Brotherhood supporters sentenced to death, imprisonment in Egyptian mass trials
Brotherhood supporters: In some cases, the verdicts came after no more than two hearings, drawing criticism from human rights activists and foreign governments.
A pair of Egyptian courts on Sunday convicted 170 suspected supporters of toppled President Mohammed Morsi on charges related to violent attacks last year, the country's latest mass trials ahead of this month's presidential elections.
The convictions in the courts in Cairo and in the Nile Delta city of Kafr el-Sheikh are the latest in a series over recent months that saw hundreds of people prosecutors identified as Morsi supporters sentenced to death or imprisonment.
In some cases, the verdicts came after no more than two hearings, drawing criticism from human rights activists and foreign governments as Egypt's military-backed interim government continues its crackdown on Morsi supporters and his MuslimBrotherhood group.
The Kafr el-Sheikh court convicted 127 people of storming and torching a church, a police station and a sports stadium to avenge the killing of hundreds of Islamists when security forces ended two sit-in protests in Cairo by Morsi supporters in August, according to a statement by the office of Egypt's top prosecutor. They were sentenced to 10 years in prison each. Five minors, all 17 years old, each received a one-year suspended sentence in the same case, the statement said.
The second court in Cairo sentenced 37 people to 15 years in prison each for their part in an attempt to blow up a subway station in Cairo last year, in addition to charges of vandalism, illegal possession of explosives, arms and ammunition along with disrupting public and private transport, said the statement from the chief prosecutor's office.
A 16-year-old boy received a three-year prison sentence in the same case. The court also fined all the defendants 20,000 Egyptian pounds ($2,800) each.
To date, authorities have detained some 16,000 Brotherhood supporters, including Morsi and most of the group's top leaders, following the July 3 military overthrow of his government. Many of them are on trial on charges that vary between espionage, inciting murder to corruption.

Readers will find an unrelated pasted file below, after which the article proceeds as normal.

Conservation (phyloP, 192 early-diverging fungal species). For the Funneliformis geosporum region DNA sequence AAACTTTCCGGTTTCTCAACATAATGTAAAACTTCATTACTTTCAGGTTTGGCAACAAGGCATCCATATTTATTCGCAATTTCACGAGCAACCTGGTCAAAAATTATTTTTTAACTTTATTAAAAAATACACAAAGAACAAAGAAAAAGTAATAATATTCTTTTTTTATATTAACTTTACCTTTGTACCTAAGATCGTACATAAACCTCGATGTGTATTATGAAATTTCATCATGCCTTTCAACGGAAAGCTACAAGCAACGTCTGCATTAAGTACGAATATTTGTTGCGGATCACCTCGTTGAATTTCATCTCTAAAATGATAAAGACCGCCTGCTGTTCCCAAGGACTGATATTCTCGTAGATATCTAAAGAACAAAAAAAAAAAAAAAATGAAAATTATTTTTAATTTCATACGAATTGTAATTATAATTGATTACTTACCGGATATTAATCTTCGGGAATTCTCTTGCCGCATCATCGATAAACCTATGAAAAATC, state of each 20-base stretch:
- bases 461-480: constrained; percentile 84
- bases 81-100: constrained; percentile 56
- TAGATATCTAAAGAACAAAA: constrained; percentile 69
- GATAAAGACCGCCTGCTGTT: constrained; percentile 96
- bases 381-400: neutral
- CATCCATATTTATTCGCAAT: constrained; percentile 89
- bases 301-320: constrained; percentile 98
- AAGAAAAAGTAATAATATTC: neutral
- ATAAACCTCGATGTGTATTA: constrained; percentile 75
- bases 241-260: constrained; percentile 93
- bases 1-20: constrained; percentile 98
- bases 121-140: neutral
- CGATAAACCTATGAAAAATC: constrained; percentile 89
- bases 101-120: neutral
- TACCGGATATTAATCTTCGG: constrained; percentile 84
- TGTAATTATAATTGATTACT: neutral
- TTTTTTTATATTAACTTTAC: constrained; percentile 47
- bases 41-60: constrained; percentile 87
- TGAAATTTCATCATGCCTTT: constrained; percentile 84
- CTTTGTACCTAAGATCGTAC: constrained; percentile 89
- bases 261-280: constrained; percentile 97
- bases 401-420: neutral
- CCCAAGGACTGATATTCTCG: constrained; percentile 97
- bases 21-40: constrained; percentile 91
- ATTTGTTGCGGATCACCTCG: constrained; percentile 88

In April, an Egyptian judge sentenced the Brotherhood's spiritual leader, Mohammd Badie, and 682 others to death, drawing worldwide rebuke. However, the trials have continued with many Egyptians appearing to approve of the heavy-handed measures as a way to end the turmoil roiling their country since its 2011 revolt against autocrat Hosni Mubarak.
On Sunday, a judge said he would announce a verdict June 7 in a case involving Badie and 47 other defendants charged with cutting off a major road north of Cairo as part of a wave of post-Morsi protests last summer.
Several Sunday's verdicts came one day after a homemade bomb exploded at an election rally for presidential candidate Abdel-Fattah el-Sissi, wounding four people, including two police officers. El-Sissi, a retired field marshal, led the military when it ousted Morsi 10 months ago.
El-Sissi, the front-runner in the May 26-27 vote, was not at the rally in the Cairo district of Ezbet el-Nakhl when the bomb went off late Saturday. The bombing was the first reported attack on a campaign event for el-Sissi, who has yet to appear at any election rally.
He said in a recent television interview that two assassination plots against him had been uncovered, but he gave no details.
No one claimed immediately responsibility for the attack. Since July, Islamic militants have targeted senior government officials, security facilities and army and police personnel across much of the country.
El-Sissi's only rival in this month's vote is leftist politician Hamdeen Sabahi. El-Sissi is expected to win comfortably on the back of the nationalist fervor gripping the country.
Meanwhile Sunday, Egypt's interim president, Adly Mansour, decreed that his successor will get a monthly salary of 21,000 Egyptian pounds ($2,950) and a similar sum in a monthly allowance for entertainment. Mansour's decree amends a 1987 law that put the president's monthly salary at 12,000 pounds ($1,680) and gave him a similar amount as an annual, not a monthly, allowance.